The second Fusarium wilt disease of palms that occurs in Florida is "Fusarium wilt of queen and Mexican fan palm," which primarily occurs on Syagrus romanzoffiana (queen palm) and Washingtonia robusta (Mexican fan palm). This disease is caused by Fusarium oxysporum f. sp. palmarum. See for more information on this disease.

Palm Anatomy

To understand the symptoms described below, the terminology regarding palm anatomy must be defined. Phoenix species are an example of a pinnate or feather-leaf palm. The entire leaf is often called a frond. The leaf consists of a blade, a petiole, and a leaf base. The leaf base is the broad section that attaches to the trunk. The petiole is the "stem" of the leaf from the leaf base to the point where leaflets begin to attach to it. On a feather-leaf palm, the extension of the petiole into the leaf blade where all the leaflets attach is called the rachis. The leaflets are often referred to as pinnae.


Although the name "Fusarium wilt" implies that the primary symptom is a wilt, vascular wilts in palms look different from wilt diseases of hardwood trees. Instead of limp leaves or leaflets, they cause leaf desiccation and eventually leaf death symptoms. As with any disease, a progression of symptoms is observed with Fusarium wilt. Initial symptoms normally occur on the lowest (oldest) living leaves (Figure 1). Leaflets, either all of them or only a portion, ans on only one side of the rachis, are discolored, usually a shade of brown because of desiccation or death. The leaflets on the opposite side of the rachis are healthy. This very distinctive symptom is often referred to as a "one-sided wilt" or "one-sided death" (Figure 2). Eventually, the leaflets on the other side of the rachis turn brown also, and the entire leaf dies.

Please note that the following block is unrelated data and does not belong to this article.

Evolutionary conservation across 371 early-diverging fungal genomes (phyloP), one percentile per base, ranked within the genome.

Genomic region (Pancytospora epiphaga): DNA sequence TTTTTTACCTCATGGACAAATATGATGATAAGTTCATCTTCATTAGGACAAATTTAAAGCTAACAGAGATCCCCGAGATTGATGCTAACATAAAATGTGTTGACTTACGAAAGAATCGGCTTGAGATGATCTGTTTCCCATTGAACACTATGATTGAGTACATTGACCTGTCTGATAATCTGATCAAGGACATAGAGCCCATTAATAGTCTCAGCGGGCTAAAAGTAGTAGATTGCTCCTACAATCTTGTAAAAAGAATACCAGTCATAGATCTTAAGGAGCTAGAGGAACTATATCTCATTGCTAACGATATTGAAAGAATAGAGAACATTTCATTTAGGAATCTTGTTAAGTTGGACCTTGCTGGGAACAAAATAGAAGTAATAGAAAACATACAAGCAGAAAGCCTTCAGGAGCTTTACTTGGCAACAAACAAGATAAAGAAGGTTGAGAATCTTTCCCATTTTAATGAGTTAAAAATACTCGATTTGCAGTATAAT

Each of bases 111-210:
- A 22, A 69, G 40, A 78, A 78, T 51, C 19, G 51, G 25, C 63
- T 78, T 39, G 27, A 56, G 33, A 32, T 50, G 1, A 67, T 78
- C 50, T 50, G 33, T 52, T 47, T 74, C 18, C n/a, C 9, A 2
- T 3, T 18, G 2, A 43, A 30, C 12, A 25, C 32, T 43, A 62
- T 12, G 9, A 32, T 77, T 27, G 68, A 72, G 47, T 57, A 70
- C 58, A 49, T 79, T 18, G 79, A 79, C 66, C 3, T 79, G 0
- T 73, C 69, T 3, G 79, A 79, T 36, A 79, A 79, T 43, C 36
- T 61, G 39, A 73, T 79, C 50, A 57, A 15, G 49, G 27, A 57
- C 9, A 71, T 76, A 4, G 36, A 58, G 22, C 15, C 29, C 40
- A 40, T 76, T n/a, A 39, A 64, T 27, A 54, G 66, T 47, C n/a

Figure 1. Overview of canopy of Canary Island date palm with Fusarium wilt. The black arrows point to leaves that are dying.
Figure 1.  Overview of canopy of Canary Island date palm with Fusarium wilt. The black arrows point to leaves that are dying.
Credit: M. L. Elliott

Figure 2. One-sided death of leaflets is typical of Fusarium wilt.
Figure 2.  One-sided death of leaflets is typical of Fusarium wilt.
Credit: T.K. Broschat and M. L. Elliott

A reddish-brown or dark-brown streak or stripe can be observed on the petiole and rachis of the affected frond, initially on the same side where the first dead leaflets appeared (Figure 3), and usually beginning at or near the leaf base (Figure 2). This streak may run the full length of the petiole and rachis or just a portion of it. Internal discoloration can be observed in cross section (Figure 4). This internal discoloration is caused by the fungus infesting the xylem tissue.

Figure 3. The reddish-brown stripe on the leaf petiole is on same side that exhibited one-sided death of leaflets from Fusarium wilt.
Figure 3.  The reddish-brown stripe on the leaf petiole is on same side that exhibited one-sided death of leaflets from Fusarium wilt.
Credit: N. A. Harrison and M. L. Elliott